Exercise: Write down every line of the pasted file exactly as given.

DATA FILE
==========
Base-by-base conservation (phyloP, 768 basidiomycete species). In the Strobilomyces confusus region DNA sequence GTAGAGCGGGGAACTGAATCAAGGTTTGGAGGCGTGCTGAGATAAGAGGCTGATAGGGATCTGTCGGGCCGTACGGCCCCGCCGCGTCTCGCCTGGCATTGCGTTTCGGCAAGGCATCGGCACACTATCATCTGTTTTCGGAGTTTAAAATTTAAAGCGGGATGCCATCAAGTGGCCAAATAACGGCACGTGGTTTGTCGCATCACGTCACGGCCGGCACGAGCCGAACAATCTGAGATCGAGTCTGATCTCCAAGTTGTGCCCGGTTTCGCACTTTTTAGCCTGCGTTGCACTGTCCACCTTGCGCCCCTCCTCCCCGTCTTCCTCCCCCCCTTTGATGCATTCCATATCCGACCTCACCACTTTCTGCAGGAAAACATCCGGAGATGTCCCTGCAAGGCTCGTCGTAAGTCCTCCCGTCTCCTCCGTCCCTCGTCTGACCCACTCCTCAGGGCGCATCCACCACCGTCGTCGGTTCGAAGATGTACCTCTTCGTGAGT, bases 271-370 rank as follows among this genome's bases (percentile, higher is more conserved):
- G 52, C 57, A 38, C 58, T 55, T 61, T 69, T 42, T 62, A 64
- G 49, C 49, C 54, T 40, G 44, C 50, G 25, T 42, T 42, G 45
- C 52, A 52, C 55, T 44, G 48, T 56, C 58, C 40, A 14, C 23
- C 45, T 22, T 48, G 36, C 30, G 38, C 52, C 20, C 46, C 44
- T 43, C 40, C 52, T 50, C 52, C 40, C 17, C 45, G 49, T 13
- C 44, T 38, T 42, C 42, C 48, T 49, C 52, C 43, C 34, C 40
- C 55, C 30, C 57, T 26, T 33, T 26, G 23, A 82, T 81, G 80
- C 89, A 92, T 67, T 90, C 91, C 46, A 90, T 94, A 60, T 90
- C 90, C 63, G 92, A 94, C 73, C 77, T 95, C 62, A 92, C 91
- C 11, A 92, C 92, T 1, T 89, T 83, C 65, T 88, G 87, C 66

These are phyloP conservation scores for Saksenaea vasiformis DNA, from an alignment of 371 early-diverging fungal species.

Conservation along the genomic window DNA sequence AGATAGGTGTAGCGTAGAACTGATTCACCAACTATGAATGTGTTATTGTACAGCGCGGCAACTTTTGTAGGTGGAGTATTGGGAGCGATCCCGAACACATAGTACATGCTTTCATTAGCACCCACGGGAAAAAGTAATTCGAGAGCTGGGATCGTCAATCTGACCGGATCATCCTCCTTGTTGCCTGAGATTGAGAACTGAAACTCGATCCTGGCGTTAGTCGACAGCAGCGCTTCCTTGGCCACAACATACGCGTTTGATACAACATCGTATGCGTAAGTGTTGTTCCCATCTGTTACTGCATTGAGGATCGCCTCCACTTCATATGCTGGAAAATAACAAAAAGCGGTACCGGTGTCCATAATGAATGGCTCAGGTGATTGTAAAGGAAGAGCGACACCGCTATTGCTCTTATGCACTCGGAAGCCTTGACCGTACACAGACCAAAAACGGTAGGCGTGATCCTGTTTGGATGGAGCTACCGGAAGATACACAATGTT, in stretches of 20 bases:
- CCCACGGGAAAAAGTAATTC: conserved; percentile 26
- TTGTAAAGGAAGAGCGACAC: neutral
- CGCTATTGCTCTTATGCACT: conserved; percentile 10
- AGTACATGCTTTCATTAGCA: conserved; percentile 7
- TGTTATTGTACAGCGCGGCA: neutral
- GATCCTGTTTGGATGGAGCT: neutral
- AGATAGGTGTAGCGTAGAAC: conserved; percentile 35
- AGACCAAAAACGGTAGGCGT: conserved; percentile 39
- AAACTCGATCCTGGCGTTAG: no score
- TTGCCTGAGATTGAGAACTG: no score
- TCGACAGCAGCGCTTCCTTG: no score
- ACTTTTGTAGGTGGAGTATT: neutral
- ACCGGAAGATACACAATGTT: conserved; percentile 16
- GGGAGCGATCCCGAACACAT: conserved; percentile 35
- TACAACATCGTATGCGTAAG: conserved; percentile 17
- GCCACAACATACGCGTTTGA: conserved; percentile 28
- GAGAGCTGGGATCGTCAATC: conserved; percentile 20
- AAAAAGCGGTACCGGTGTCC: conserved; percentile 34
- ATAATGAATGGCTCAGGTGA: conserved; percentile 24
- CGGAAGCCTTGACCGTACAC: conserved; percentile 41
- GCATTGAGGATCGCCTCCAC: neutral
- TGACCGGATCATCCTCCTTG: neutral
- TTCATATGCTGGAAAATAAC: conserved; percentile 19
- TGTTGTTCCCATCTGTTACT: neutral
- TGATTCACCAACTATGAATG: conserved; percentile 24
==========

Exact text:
Base-by-base conservation (phyloP, 768 basidiomycete species). In the Strobilomyces confusus region DNA sequence GTAGAGCGGGGAACTGAATCAAGGTTTGGAGGCGTGCTGAGATAAGAGGCTGATAGGGATCTGTCGGGCCGTACGGCCCCGCCGCGTCTCGCCTGGCATTGCGTTTCGGCAAGGCATCGGCACACTATCATCTGTTTTCGGAGTTTAAAATTTAAAGCGGGATGCCATCAAGTGGCCAAATAACGGCACGTGGTTTGTCGCATCACGTCACGGCCGGCACGAGCCGAACAATCTGAGATCGAGTCTGATCTCCAAGTTGTGCCCGGTTTCGCACTTTTTAGCCTGCGTTGCACTGTCCACCTTGCGCCCCTCCTCCCCGTCTTCCTCCCCCCCTTTGATGCATTCCATATCCGACCTCACCACTTTCTGCAGGAAAACATCCGGAGATGTCCCTGCAAGGCTCGTCGTAAGTCCTCCCGTCTCCTCCGTCCCTCGTCTGACCCACTCCTCAGGGCGCATCCACCACCGTCGTCGGTTCGAAGATGTACCTCTTCGTGAGT, bases 271-370 rank as follows among this genome's bases (percentile, higher is more conserved):
- G 52, C 57, A 38, C 58, T 55, T 61, T 69, T 42, T 62, A 64
- G 49, C 49, C 54, T 40, G 44, C 50, G 25, T 42, T 42, G 45
- C 52, A 52, C 55, T 44, G 48, T 56, C 58, C 40, A 14, C 23
- C 45, T 22, T 48, G 36, C 30, G 38, C 52, C 20, C 46, C 44
- T 43, C 40, C 52, T 50, C 52, C 40, C 17, C 45, G 49, T 13
- C 44, T 38, T 42, C 42, C 48, T 49, C 52, C 43, C 34, C 40
- C 55, C 30, C 57, T 26, T 33, T 26, G 23, A 82, T 81, G 80
- C 89, A 92, T 67, T 90, C 91, C 46, A 90, T 94, A 60, T 90
- C 90, C 63, G 92, A 94, C 73, C 77, T 95, C 62, A 92, C 91
- C 11, A 92, C 92, T 1, T 89, T 83, C 65, T 88, G 87, C 66

These are phyloP conservation scores for Saksenaea vasiformis DNA, from an alignment of 371 early-diverging fungal species.

Conservation along the genomic window DNA sequence AGATAGGTGTAGCGTAGAACTGATTCACCAACTATGAATGTGTTATTGTACAGCGCGGCAACTTTTGTAGGTGGAGTATTGGGAGCGATCCCGAACACATAGTACATGCTTTCATTAGCACCCACGGGAAAAAGTAATTCGAGAGCTGGGATCGTCAATCTGACCGGATCATCCTCCTTGTTGCCTGAGATTGAGAACTGAAACTCGATCCTGGCGTTAGTCGACAGCAGCGCTTCCTTGGCCACAACATACGCGTTTGATACAACATCGTATGCGTAAGTGTTGTTCCCATCTGTTACTGCATTGAGGATCGCCTCCACTTCATATGCTGGAAAATAACAAAAAGCGGTACCGGTGTCCATAATGAATGGCTCAGGTGATTGTAAAGGAAGAGCGACACCGCTATTGCTCTTATGCACTCGGAAGCCTTGACCGTACACAGACCAAAAACGGTAGGCGTGATCCTGTTTGGATGGAGCTACCGGAAGATACACAATGTT, in stretches of 20 bases:
- CCCACGGGAAAAAGTAATTC: conserved; percentile 26
- TTGTAAAGGAAGAGCGACAC: neutral
- CGCTATTGCTCTTATGCACT: conserved; percentile 10
- AGTACATGCTTTCATTAGCA: conserved; percentile 7
- TGTTATTGTACAGCGCGGCA: neutral
- GATCCTGTTTGGATGGAGCT: neutral
- AGATAGGTGTAGCGTAGAAC: conserved; percentile 35
- AGACCAAAAACGGTAGGCGT: conserved; percentile 39
- AAACTCGATCCTGGCGTTAG: no score
- TTGCCTGAGATTGAGAACTG: no score
- TCGACAGCAGCGCTTCCTTG: no score
- ACTTTTGTAGGTGGAGTATT: neutral
- ACCGGAAGATACACAATGTT: conserved; percentile 16
- GGGAGCGATCCCGAACACAT: conserved; percentile 35
- TACAACATCGTATGCGTAAG: conserved; percentile 17
- GCCACAACATACGCGTTTGA: conserved; percentile 28
- GAGAGCTGGGATCGTCAATC: conserved; percentile 20
- AAAAAGCGGTACCGGTGTCC: conserved; percentile 34
- ATAATGAATGGCTCAGGTGA: conserved; percentile 24
- CGGAAGCCTTGACCGTACAC: conserved; percentile 41
- GCATTGAGGATCGCCTCCAC: neutral
- TGACCGGATCATCCTCCTTG: neutral
- TTCATATGCTGGAAAATAAC: conserved; percentile 19
- TGTTGTTCCCATCTGTTACT: neutral
- TGATTCACCAACTATGAATG: conserved; percentile 24